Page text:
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38. 2009 Nominations Fiction Picture Books

While nominations are open in all categories, we're also featuring a few genres at a time over the first few days -- Eds.

A good picture book is a pleasing merger of text and artwork. A great picture book is a celebration of story and illustration, with lasting appeal for kids and/or adults. The best picture books completely excel in art, story, kid-friendliness, and adult appeal.

A Cybils-winning picture book adds that special "It Factor." In message, in world-view, in connection, in humor, in reach, a book with "It Factor" rises to a higher level. These are the picture books we bring home to show our seventh-grade daughter. These are the titles that we recommend repeatedly to everyone who will listen. These are the ones we buy even if we have no preschool children, and the ones we pull out to read again and again. And at the end of the Cybils judging, these are the books that we hope to share with you.

--Pam Coughlan, organizer

Click here to go to the nomination form and leave your nomination for this category. (For more information about the form, go here.)

To view an up-to-the-minute list of what's already been nominated for this category, click here.

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39. 2009 Nominations Graphic Novels

While nominations are open in all categories, we're also featuring a few genres at a time over the first few days -- Eds.

The graphic novel is one of the most versatile categories of children's literature, combining pictures and words to form a seamless flow of story on almost any topic imaginable. Unlike standard 32-page picture books, targeted largely to the under-12 set, graphic novels can expand to fill hundreds of pages. They provide a unique twist on stories that fit our other categories, whether YA or early chapter book, nonfiction or fantasy.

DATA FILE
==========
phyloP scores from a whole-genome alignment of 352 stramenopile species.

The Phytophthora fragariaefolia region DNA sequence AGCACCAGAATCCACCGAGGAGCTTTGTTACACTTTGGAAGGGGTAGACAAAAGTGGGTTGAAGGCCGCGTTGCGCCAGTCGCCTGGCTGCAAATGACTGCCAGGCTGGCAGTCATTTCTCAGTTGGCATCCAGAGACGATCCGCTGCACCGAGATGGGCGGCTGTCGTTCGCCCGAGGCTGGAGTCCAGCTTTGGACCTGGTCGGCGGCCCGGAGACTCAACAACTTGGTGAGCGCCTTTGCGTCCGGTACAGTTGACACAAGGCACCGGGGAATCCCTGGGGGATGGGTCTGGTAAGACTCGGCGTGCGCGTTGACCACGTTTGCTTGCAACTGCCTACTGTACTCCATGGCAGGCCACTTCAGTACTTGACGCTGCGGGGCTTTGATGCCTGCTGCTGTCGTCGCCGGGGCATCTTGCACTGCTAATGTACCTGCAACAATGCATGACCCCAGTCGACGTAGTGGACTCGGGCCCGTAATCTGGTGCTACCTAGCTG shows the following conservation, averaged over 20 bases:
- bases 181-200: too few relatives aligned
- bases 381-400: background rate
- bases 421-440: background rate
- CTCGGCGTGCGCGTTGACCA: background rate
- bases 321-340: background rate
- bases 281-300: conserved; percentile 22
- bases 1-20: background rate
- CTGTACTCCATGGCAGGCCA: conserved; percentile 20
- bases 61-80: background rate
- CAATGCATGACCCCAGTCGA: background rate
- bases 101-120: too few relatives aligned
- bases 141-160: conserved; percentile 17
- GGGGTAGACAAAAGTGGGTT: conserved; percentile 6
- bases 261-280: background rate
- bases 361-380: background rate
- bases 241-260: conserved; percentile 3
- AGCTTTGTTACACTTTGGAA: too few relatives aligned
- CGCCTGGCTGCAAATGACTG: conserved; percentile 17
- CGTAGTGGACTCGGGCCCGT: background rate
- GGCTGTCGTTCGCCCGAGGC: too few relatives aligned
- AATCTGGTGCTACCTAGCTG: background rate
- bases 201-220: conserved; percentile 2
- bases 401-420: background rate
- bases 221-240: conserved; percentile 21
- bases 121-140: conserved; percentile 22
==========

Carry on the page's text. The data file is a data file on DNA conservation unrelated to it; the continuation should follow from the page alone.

The best graphic novels blend visual and literary storytelling synergistically, which is to say that each half embroiders on the story in ways the other cannot. The result is a fully-realized and complex tale-- something un-put-down-able and unforgettable. We're looking forward to reading your choices for the best graphics of 2009!

--Liz Jones, category organizer

Click here to go to the nomination form and leave your nomination for this category. (For more information about the form, go here.)

To view an up-to-the-minute list of what's already been nominated for this category, click here.

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40. 2009 Nominations Middle Grade/YA Non-Fiction

While nominations are open in all categories, we're also featuring a few genres at a time over the first few days -- Eds.

School Library Journal says that kids are paying more attention to nonfiction. Amen! 2009 has been a stellar year for the facts, and this is the spot to nominate informational books for older children and teenagers: biography, autobiography, science, history, sports, how-to, math, etc.

Past winners of the category are Freedom Walkers, by Russell Freedman (2006), Tasting the Sky: A Palestinian Childhood, by Ibtisam Barakat (2007), and The Year We Disappeared: A Father-Daughter Memoir, by Cylin Busby and John Busby (2008).